Sibelius conducted the premiere of the
Kullervo symphony in April 1892.
It was a sensational success appearing
in a year not noted for major coups.
While 1893 yielded up the last symphonies
of Dvořák and Tchaikovsky there
was little of such emotional and musical
magnitude in 1892. Despite this, for
most of his life, Sibelius deliberately
suppressed Kullervo in
much the same way that Sorabji banned
performance of his works. Here however
the reason had nothing to do with inadequate
performance. The Finnish composer had
moved rapidly onwards in style and did
not wish to be portrayed as dependent
on nationalistic sentiment. Kullervo
is certainly a work with a strong
nationalist signature although I would
be hard put to define it. His style
rapidly moved from grandiloquence to
concision and economy but not before
it had tracked through En Saga and
the first two symphonies. The lavish
expansiveness of Kullervo with
its Brucknerian reach and excursions
into quasi-Puccinian drama and Tchaikovskian
romance represented a road undeniably
travelled but which was behind him now.
In some enigmatic way he perhaps feared
the pull of Kullervo –
an obstruction to what he had to say
in the period 1904-1924. The wonder
is that it survived the destruction
meted out to the Eighth Symphony.
Whatever the reason,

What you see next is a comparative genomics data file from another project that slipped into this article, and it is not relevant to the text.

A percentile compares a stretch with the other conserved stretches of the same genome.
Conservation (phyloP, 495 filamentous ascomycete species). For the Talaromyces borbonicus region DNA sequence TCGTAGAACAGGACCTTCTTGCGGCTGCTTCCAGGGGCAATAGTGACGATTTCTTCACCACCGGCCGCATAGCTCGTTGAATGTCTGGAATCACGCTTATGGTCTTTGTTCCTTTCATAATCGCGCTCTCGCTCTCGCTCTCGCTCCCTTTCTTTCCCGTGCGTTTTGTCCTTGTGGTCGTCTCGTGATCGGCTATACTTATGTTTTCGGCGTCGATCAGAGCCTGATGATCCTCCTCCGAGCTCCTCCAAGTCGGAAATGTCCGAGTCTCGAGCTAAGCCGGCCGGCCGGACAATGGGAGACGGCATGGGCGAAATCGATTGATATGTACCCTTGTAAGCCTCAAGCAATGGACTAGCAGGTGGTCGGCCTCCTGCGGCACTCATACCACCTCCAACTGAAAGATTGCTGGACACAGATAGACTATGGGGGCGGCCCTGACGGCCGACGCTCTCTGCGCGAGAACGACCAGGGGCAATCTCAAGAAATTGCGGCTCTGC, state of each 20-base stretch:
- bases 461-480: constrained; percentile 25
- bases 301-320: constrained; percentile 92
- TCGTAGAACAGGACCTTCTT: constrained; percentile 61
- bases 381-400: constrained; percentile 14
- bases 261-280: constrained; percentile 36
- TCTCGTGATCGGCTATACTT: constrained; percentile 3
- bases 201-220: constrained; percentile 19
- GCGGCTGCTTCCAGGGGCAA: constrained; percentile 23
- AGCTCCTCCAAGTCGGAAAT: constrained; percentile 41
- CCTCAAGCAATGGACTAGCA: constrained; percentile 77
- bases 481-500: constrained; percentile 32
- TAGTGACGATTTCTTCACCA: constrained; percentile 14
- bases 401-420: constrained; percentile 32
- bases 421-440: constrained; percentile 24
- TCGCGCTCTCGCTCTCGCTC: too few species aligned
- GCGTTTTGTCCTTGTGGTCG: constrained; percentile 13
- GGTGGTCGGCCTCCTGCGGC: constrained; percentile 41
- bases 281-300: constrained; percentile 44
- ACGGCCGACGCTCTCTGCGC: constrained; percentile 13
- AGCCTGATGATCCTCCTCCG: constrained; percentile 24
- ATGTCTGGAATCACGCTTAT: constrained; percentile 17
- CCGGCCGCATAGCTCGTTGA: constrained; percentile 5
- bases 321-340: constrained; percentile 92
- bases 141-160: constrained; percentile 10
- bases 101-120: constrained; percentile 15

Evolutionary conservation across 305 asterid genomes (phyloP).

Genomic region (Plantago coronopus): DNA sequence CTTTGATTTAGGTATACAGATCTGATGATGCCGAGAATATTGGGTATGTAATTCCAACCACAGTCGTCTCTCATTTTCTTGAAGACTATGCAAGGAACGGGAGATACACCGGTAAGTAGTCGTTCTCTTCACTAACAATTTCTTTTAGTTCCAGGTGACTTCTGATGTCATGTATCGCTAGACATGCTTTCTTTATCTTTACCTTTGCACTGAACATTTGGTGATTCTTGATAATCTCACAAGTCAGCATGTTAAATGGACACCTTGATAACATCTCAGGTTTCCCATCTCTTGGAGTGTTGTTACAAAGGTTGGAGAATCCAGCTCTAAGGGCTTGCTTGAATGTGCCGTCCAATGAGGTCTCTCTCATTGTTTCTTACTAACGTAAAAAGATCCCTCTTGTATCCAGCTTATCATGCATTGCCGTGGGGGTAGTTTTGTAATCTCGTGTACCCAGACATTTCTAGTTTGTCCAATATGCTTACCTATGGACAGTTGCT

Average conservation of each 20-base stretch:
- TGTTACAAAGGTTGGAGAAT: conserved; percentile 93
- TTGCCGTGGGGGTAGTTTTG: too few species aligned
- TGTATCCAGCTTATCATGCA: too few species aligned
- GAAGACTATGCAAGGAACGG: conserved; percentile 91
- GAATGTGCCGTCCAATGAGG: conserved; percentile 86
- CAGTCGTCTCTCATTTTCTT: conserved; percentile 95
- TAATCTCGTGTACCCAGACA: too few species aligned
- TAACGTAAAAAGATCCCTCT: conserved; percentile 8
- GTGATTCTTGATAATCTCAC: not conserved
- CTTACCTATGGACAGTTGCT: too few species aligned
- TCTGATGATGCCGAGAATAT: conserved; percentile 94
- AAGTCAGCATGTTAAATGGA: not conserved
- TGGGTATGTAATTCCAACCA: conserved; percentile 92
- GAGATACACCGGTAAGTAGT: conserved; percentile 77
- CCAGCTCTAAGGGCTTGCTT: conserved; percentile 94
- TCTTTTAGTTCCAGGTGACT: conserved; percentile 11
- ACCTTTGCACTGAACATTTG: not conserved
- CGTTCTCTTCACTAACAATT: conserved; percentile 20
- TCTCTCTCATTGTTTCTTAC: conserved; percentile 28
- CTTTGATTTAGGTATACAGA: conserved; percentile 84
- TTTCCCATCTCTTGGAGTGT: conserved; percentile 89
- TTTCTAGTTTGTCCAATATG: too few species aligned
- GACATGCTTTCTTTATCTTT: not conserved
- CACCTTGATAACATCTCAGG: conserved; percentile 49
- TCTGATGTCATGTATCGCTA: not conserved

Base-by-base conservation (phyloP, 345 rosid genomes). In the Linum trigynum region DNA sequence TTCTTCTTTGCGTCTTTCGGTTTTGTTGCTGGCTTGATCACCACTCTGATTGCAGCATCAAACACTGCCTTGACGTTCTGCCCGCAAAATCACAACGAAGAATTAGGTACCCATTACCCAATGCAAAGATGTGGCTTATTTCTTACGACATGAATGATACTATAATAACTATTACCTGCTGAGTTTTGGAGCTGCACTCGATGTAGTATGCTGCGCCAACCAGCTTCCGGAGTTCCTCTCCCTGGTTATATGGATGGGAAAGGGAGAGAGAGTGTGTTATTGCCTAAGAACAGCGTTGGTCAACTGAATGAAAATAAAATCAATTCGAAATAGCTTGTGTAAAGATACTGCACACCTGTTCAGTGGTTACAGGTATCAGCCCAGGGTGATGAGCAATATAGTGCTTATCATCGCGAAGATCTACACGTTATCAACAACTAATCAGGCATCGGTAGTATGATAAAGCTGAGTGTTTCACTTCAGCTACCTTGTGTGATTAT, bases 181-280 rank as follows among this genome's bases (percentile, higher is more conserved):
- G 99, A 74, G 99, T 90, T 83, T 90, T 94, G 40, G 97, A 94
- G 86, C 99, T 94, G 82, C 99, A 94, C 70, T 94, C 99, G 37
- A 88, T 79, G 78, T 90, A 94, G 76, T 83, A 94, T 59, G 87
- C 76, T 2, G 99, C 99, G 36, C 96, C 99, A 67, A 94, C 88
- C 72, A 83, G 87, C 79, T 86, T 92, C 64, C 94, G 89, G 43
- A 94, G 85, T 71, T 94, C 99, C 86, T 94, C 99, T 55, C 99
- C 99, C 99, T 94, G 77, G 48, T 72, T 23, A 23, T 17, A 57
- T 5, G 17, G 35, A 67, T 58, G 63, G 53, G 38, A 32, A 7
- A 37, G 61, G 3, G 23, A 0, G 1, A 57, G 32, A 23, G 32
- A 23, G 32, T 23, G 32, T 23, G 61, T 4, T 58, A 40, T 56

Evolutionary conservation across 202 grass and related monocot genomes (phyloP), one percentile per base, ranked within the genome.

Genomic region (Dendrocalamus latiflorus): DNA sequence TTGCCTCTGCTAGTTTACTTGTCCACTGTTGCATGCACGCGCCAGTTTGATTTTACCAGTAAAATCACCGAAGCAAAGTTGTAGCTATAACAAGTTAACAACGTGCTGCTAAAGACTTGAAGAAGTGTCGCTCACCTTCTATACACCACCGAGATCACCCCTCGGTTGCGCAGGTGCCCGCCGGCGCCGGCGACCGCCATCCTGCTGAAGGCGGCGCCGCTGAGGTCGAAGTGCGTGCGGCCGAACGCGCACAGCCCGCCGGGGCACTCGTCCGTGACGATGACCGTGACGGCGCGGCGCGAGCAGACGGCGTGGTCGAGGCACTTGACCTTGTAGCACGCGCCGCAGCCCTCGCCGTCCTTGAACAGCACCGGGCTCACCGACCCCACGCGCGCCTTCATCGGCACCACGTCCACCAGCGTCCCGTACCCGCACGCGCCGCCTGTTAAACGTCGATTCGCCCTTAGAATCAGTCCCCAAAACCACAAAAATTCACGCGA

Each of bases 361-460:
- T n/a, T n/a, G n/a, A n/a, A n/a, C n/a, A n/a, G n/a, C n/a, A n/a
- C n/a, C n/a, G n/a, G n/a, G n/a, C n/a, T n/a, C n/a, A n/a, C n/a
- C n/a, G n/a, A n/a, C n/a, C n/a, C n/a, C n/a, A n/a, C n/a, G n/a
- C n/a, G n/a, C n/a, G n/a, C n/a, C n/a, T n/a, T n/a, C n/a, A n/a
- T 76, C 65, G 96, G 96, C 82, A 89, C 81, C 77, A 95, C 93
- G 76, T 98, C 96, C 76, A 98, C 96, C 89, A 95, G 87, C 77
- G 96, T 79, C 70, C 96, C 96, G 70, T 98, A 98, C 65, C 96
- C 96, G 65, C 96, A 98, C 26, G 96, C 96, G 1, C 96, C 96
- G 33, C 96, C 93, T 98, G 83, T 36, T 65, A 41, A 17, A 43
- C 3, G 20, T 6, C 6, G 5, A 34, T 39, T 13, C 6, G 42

until 1971 only the fortunate few among
music-lovers had heard Kullervo.
This was the year when the newly-appointed
Finnish conductor Paavo Berglund directed
performances and a recording of the
work with the Bournemouth Symphony Orchestra.
It was issued on 2 EMI LPs in the set
SLS807. The box was graced with a stunning
cover reproducing a Kalevala painting
by Akseli Gallen-Kalela. That set held
the field unchallenged until the CD
era during which a host of versions
appeared including a Helsinki Philharmonic
Orchestra/Berglund remake for EMI in
1985. Other conductors whose recordings
have been issued in that time are Panula,
Salonen, Segerstam, Järvi (both
Neeme and Paavo), Vänskä,
two versions from Colin Davis, Saraste,
Spano and this one from Ari Rasilainen.
Rasilainen stands at
the opposite pole from Colin Davis whose
RGA-BMG recording ran to in excess of
eighty minutes but whose more recent
LSO Live version came to 72:12. The
young Finnish conductor is closer in
time to the second Colin Davis version
and to Robert Spano’s recent Telarc
recording with the Atlanta Symphony.
The Rasilainen is full of vitality and
his excellent male voice choir sounds
amongst the largest of all the various
recorded versions. It has thunderous
impact. There is precisely coordinated
enunciation to relish and the joyously
etched sound of the Finnish language
is a delight. The eerie effects of trembling
strings and darkly moaning brass at
the start of Kullervo’s Death
register superbly. However this is a
rapaciously competitive field and there
is something excessively velvety about
the Pfalzbau, Ludwigshafen acoustic
that makes the sound unduly warm and
opaque in the loudest massed passages.
This prevents a full recommendation.
It’s a pity as this is a no-holds-barred
performance immersed in the liquor of
late romanticism. I compared this with
the superb sound secured by CPO for
Julius Röntgen’s Third Symphony
and the Röntgen is clearly the
superior. Whether it is the hall or
a matter of microphone placement or
both I do not know but the acoustic
factor casts an unwelcome shroud over
the fortissimo passages.
I heard this played
in its standard CD mode not as an SACD.